Then there are also the requirements for redundancy that play a part. You loose the IO card you loose the data....
umm been there 20 yrs ago
The reason its not commonly done is because its been done and found to not be an effective use of resources. In the 80s we had add-in cards full of ram (used as a ram disk) with battery back - functionally equiv to your flash disk, without the limited write cycle problems.
What we discovered is the ram$$ was better used if it was placed in the system memory pool where it could be used as disk cache/ram disk or working storage. And we put the battery backing on the whole box.
Oh and I went back looking - here is a 2005 pci ram/disk card http://www.bit-tech.net/news/hardware/2005/05/31/gigabyte_ramdisk/1 That seems to be what you were saying wasn't invented?
even readyboost can create miracles
The absurd thing is, even MS did all it could, on expense of adding 1 more item to already crowded menu, users doesn't really know/care that a similar end user option exists for years beginning with Vista.
A cheap/ class 4 sd card on a hp laptop of my neighbour made him give up buying a faster disk since there are 2-3 times speed increase in lot of operations, especially ms office/java apps. Let me don't forget the surprising bit. "heavy" but working security suite (not norton) got a very special boost with it as they have to deal with a lot of temp files (consistency data etc) and updates occur instantly.
Did any company market the already built in, kernel level technology by selling some very fast sd card reader built on a pci card, you can easily exchange the cheap sd with new one?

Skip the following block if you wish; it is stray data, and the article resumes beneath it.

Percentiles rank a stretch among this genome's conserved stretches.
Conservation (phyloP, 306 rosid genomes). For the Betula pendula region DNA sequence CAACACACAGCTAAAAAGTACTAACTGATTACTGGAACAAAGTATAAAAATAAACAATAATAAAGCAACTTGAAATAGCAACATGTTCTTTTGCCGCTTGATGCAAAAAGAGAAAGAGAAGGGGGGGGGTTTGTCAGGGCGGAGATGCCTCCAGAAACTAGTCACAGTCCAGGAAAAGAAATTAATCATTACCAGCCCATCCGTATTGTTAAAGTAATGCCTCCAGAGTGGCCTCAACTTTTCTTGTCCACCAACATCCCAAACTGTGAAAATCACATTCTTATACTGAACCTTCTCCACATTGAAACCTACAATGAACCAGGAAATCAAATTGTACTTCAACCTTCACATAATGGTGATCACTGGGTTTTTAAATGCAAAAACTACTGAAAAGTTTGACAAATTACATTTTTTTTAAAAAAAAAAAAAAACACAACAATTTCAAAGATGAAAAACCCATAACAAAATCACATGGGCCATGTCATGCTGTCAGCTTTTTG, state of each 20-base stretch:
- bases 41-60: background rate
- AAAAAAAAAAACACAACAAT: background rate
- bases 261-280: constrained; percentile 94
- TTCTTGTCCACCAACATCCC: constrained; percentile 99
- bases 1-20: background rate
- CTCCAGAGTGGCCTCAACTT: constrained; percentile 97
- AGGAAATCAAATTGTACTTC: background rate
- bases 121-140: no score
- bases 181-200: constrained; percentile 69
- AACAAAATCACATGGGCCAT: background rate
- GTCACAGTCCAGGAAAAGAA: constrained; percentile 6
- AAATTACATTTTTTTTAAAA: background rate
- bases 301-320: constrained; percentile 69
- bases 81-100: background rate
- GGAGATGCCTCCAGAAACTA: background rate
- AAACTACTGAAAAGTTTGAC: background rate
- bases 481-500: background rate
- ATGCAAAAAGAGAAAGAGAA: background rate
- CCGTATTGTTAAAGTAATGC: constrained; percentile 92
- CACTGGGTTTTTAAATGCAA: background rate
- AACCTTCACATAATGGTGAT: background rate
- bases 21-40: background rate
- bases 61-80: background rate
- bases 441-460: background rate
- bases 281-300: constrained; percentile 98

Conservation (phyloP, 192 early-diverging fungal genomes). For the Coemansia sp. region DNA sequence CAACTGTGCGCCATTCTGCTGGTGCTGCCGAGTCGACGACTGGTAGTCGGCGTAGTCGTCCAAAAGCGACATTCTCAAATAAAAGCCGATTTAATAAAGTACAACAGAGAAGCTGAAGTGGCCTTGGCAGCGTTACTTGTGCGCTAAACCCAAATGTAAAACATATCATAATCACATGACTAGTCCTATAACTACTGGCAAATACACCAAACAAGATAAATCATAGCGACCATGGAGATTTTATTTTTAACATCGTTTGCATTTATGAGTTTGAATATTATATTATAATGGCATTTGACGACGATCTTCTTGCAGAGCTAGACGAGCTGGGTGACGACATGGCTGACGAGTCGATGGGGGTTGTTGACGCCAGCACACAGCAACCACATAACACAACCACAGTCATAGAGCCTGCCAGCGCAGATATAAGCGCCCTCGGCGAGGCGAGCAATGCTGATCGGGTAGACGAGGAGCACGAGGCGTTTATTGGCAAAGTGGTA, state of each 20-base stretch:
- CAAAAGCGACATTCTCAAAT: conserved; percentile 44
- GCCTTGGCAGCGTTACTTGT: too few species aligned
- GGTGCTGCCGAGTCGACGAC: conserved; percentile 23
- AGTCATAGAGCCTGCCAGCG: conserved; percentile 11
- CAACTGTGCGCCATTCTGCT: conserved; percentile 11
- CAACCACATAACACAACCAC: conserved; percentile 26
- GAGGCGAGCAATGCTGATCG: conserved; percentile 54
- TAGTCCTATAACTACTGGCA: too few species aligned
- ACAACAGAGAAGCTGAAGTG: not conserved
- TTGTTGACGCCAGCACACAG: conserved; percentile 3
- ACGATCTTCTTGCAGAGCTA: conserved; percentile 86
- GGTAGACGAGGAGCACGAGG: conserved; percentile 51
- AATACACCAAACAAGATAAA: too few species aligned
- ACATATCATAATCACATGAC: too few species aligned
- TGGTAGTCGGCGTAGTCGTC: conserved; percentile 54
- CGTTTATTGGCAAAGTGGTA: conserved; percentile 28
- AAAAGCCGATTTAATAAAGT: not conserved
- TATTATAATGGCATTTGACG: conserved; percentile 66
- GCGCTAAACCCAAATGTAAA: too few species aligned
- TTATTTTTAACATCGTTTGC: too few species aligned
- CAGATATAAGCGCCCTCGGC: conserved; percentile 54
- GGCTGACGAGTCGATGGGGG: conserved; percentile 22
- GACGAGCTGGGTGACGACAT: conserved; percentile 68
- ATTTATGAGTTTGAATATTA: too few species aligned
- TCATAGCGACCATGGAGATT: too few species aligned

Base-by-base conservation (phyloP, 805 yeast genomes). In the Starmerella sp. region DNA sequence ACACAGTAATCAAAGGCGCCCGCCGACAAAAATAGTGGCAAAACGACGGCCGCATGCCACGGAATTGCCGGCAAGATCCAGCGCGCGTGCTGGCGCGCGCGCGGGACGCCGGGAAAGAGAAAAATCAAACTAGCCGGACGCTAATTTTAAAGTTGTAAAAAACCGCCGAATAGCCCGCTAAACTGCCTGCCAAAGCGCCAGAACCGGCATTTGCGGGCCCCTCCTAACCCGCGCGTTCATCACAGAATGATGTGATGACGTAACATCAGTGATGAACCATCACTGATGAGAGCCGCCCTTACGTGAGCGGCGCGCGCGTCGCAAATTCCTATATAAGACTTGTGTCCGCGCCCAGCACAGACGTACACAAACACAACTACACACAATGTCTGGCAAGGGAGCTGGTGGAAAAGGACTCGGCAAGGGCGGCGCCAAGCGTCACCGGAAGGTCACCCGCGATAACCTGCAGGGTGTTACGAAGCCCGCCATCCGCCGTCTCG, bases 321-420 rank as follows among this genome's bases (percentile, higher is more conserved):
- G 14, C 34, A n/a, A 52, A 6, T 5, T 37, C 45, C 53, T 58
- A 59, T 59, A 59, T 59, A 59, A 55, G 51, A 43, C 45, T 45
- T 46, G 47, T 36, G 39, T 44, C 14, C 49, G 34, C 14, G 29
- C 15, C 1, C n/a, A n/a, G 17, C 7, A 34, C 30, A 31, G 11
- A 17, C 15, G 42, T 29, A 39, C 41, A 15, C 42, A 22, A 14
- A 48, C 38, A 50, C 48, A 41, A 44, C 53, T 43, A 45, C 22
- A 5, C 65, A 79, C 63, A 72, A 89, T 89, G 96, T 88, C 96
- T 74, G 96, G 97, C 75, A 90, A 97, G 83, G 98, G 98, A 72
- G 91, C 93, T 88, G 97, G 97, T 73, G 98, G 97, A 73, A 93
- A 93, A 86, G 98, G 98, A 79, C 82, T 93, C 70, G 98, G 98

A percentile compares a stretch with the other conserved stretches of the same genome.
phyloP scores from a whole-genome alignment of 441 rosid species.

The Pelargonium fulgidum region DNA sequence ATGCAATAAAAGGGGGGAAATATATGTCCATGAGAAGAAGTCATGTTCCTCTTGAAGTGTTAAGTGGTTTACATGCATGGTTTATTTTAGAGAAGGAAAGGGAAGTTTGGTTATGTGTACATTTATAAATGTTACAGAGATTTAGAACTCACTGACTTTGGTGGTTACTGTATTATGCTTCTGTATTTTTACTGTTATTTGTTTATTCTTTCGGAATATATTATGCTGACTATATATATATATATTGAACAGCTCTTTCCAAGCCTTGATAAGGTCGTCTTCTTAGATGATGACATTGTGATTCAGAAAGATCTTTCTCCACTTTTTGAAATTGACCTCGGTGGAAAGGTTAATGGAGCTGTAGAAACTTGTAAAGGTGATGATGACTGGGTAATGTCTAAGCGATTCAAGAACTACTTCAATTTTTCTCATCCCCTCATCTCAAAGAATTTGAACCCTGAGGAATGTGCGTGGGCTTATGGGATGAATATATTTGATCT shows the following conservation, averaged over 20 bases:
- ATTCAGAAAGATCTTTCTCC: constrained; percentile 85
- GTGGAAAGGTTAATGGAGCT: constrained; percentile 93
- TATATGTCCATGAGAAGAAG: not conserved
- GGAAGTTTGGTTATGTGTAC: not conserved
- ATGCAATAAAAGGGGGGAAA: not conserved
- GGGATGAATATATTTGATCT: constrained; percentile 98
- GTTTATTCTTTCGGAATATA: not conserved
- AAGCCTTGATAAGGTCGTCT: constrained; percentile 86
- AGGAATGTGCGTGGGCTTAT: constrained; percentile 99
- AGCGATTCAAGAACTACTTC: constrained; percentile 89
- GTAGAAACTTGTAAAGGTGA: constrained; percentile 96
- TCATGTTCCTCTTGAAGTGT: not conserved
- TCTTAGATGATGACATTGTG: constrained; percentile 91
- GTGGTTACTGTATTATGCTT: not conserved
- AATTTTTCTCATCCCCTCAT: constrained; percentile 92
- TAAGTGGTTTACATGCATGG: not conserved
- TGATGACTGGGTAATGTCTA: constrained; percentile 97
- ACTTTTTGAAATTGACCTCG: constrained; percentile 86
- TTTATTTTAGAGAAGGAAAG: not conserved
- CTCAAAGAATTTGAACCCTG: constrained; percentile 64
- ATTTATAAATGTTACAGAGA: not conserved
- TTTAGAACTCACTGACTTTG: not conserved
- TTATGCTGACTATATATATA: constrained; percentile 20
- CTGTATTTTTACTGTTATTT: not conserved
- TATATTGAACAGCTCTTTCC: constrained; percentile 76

My neighbours laptop sd card slot was idling for years, he didn't know it exists and he sees a little point anyway. Only company understood the business seems Toshiba, they stamp "windows readyboost" to faster usb sticks.
Btw nobody seems to question the seagate/wd etc. Cache sizes. Comedy, real comedy...
The new R&D paradigm
So I thought the new model was to outsource R&D by risk using VCs to fund startups which then get acquired if they show any promise.
I supopse the art is knowing how long to leave companies like Fusion-io and Virident to reduce risk and grow market before they get gazumpped from under your nose or steal a march on you and trun in to competitors. Then there's that whole adbdication of control (or is that just the ultimate expression of faith in the market?).
Most vendors are not innovative
That's just how it is. Dell, etc. did not develop SCSI, IDE, or SATA, RAID, AGP, PCI, DIMMs, they haven't designed processors, and generally not their own chipsets. (HP did for their UNIX workstation line, IBM does sometimes on desktops too). This is not what they do, they put together the commodity components. I don't think this held anything back, other companies supplied flash and now that prices are becoming more reasonable Dell etc. are beginning to use them.
Violins on TV
And when HP teamed up with Violin Memory for a TPC run that was unbelievably good, Oracle refused to sign off on it. Rumour is, it beat the Exadata contraption in every way possible, especially price.
Putting flash both on the PCI-e and storage buses can be a real eye-opener. Expensive though, especially the way Oracle does it.
re: Violins on TV